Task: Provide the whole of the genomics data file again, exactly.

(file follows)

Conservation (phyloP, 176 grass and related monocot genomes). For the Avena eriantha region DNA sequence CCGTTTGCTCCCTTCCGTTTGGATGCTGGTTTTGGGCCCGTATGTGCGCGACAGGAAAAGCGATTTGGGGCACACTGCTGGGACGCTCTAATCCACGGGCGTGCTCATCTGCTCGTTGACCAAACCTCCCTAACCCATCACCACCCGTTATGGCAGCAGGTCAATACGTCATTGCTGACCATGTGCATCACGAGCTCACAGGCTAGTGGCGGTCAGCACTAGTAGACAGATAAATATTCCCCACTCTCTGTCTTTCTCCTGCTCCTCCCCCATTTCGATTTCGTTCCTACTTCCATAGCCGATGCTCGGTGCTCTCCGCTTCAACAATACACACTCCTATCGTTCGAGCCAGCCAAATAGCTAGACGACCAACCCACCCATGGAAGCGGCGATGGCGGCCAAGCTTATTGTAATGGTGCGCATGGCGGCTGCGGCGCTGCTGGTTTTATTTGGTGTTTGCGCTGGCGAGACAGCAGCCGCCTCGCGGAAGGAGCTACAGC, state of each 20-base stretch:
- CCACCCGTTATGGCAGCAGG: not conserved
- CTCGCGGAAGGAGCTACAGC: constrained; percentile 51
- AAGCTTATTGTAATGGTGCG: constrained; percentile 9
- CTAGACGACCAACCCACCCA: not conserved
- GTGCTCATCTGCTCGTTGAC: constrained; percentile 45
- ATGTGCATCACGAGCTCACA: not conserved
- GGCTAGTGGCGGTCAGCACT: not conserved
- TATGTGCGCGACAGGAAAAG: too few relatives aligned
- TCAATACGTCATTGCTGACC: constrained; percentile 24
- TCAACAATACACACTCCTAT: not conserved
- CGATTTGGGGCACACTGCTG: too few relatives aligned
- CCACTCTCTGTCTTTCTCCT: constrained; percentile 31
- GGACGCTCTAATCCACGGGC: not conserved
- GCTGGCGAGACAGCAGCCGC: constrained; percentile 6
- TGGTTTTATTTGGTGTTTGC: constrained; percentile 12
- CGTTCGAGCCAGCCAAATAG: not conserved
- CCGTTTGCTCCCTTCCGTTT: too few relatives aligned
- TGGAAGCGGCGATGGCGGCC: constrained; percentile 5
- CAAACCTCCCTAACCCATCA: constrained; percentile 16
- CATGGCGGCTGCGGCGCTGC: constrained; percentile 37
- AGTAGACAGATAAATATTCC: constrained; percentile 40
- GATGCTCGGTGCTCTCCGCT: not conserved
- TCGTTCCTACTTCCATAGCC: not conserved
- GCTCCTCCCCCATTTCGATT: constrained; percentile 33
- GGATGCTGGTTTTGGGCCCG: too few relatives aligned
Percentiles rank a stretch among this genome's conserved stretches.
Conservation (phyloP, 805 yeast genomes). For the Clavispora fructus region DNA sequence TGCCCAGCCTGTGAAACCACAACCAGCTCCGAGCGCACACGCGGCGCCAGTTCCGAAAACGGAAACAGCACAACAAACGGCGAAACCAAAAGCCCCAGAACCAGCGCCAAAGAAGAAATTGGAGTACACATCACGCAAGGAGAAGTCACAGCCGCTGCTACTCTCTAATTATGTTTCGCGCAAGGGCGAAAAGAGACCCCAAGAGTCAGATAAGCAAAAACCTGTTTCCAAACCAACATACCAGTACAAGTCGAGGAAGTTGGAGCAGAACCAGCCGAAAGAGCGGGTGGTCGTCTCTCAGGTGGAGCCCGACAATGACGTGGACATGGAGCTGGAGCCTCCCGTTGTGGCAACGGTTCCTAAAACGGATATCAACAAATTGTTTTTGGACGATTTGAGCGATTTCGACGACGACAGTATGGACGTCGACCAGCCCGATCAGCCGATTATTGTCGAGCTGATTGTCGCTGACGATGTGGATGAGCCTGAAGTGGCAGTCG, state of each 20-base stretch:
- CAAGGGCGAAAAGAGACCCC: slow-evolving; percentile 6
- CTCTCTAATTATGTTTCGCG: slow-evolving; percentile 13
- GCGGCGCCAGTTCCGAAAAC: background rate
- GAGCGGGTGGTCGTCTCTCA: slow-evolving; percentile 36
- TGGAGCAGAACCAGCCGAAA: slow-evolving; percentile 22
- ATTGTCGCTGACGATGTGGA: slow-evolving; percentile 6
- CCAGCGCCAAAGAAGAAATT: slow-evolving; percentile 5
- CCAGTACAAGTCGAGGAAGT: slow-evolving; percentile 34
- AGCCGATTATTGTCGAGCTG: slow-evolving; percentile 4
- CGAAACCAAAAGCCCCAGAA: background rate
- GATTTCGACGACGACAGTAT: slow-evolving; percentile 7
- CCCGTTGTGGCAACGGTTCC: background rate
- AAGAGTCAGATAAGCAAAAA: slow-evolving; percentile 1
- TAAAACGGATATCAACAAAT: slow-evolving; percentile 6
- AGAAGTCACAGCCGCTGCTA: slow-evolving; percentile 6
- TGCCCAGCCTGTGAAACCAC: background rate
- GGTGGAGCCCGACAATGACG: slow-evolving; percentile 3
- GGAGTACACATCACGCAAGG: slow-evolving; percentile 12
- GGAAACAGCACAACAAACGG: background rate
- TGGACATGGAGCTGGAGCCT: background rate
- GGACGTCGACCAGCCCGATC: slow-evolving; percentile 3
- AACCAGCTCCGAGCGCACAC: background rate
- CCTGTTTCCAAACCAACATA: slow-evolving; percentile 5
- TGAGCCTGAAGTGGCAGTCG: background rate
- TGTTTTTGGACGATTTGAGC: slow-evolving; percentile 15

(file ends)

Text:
Conservation (phyloP, 176 grass and related monocot genomes). For the Avena eriantha region DNA sequence CCGTTTGCTCCCTTCCGTTTGGATGCTGGTTTTGGGCCCGTATGTGCGCGACAGGAAAAGCGATTTGGGGCACACTGCTGGGACGCTCTAATCCACGGGCGTGCTCATCTGCTCGTTGACCAAACCTCCCTAACCCATCACCACCCGTTATGGCAGCAGGTCAATACGTCATTGCTGACCATGTGCATCACGAGCTCACAGGCTAGTGGCGGTCAGCACTAGTAGACAGATAAATATTCCCCACTCTCTGTCTTTCTCCTGCTCCTCCCCCATTTCGATTTCGTTCCTACTTCCATAGCCGATGCTCGGTGCTCTCCGCTTCAACAATACACACTCCTATCGTTCGAGCCAGCCAAATAGCTAGACGACCAACCCACCCATGGAAGCGGCGATGGCGGCCAAGCTTATTGTAATGGTGCGCATGGCGGCTGCGGCGCTGCTGGTTTTATTTGGTGTTTGCGCTGGCGAGACAGCAGCCGCCTCGCGGAAGGAGCTACAGC, state of each 20-base stretch:
- CCACCCGTTATGGCAGCAGG: not conserved
- CTCGCGGAAGGAGCTACAGC: constrained; percentile 51
- AAGCTTATTGTAATGGTGCG: constrained; percentile 9
- CTAGACGACCAACCCACCCA: not conserved
- GTGCTCATCTGCTCGTTGAC: constrained; percentile 45
- ATGTGCATCACGAGCTCACA: not conserved
- GGCTAGTGGCGGTCAGCACT: not conserved
- TATGTGCGCGACAGGAAAAG: too few relatives aligned
- TCAATACGTCATTGCTGACC: constrained; percentile 24
- TCAACAATACACACTCCTAT: not conserved
- CGATTTGGGGCACACTGCTG: too few relatives aligned
- CCACTCTCTGTCTTTCTCCT: constrained; percentile 31
- GGACGCTCTAATCCACGGGC: not conserved
- GCTGGCGAGACAGCAGCCGC: constrained; percentile 6
- TGGTTTTATTTGGTGTTTGC: constrained; percentile 12
- CGTTCGAGCCAGCCAAATAG: not conserved
- CCGTTTGCTCCCTTCCGTTT: too few relatives aligned
- TGGAAGCGGCGATGGCGGCC: constrained; percentile 5
- CAAACCTCCCTAACCCATCA: constrained; percentile 16
- CATGGCGGCTGCGGCGCTGC: constrained; percentile 37
- AGTAGACAGATAAATATTCC: constrained; percentile 40
- GATGCTCGGTGCTCTCCGCT: not conserved
- TCGTTCCTACTTCCATAGCC: not conserved
- GCTCCTCCCCCATTTCGATT: constrained; percentile 33
- GGATGCTGGTTTTGGGCCCG: too few relatives aligned
Percentiles rank a stretch among this genome's conserved stretches.
Conservation (phyloP, 805 yeast genomes). For the Clavispora fructus region DNA sequence TGCCCAGCCTGTGAAACCACAACCAGCTCCGAGCGCACACGCGGCGCCAGTTCCGAAAACGGAAACAGCACAACAAACGGCGAAACCAAAAGCCCCAGAACCAGCGCCAAAGAAGAAATTGGAGTACACATCACGCAAGGAGAAGTCACAGCCGCTGCTACTCTCTAATTATGTTTCGCGCAAGGGCGAAAAGAGACCCCAAGAGTCAGATAAGCAAAAACCTGTTTCCAAACCAACATACCAGTACAAGTCGAGGAAGTTGGAGCAGAACCAGCCGAAAGAGCGGGTGGTCGTCTCTCAGGTGGAGCCCGACAATGACGTGGACATGGAGCTGGAGCCTCCCGTTGTGGCAACGGTTCCTAAAACGGATATCAACAAATTGTTTTTGGACGATTTGAGCGATTTCGACGACGACAGTATGGACGTCGACCAGCCCGATCAGCCGATTATTGTCGAGCTGATTGTCGCTGACGATGTGGATGAGCCTGAAGTGGCAGTCG, state of each 20-base stretch:
- CAAGGGCGAAAAGAGACCCC: slow-evolving; percentile 6
- CTCTCTAATTATGTTTCGCG: slow-evolving; percentile 13
- GCGGCGCCAGTTCCGAAAAC: background rate
- GAGCGGGTGGTCGTCTCTCA: slow-evolving; percentile 36
- TGGAGCAGAACCAGCCGAAA: slow-evolving; percentile 22
- ATTGTCGCTGACGATGTGGA: slow-evolving; percentile 6
- CCAGCGCCAAAGAAGAAATT: slow-evolving; percentile 5
- CCAGTACAAGTCGAGGAAGT: slow-evolving; percentile 34
- AGCCGATTATTGTCGAGCTG: slow-evolving; percentile 4
- CGAAACCAAAAGCCCCAGAA: background rate
- GATTTCGACGACGACAGTAT: slow-evolving; percentile 7
- CCCGTTGTGGCAACGGTTCC: background rate
- AAGAGTCAGATAAGCAAAAA: slow-evolving; percentile 1
- TAAAACGGATATCAACAAAT: slow-evolving; percentile 6
- AGAAGTCACAGCCGCTGCTA: slow-evolving; percentile 6
- TGCCCAGCCTGTGAAACCAC: background rate
- GGTGGAGCCCGACAATGACG: slow-evolving; percentile 3
- GGAGTACACATCACGCAAGG: slow-evolving; percentile 12
- GGAAACAGCACAACAAACGG: background rate
- TGGACATGGAGCTGGAGCCT: background rate
- GGACGTCGACCAGCCCGATC: slow-evolving; percentile 3
- AACCAGCTCCGAGCGCACAC: background rate
- CCTGTTTCCAAACCAACATA: slow-evolving; percentile 5
- TGAGCCTGAAGTGGCAGTCG: background rate
- TGTTTTTGGACGATTTGAGC: slow-evolving; percentile 15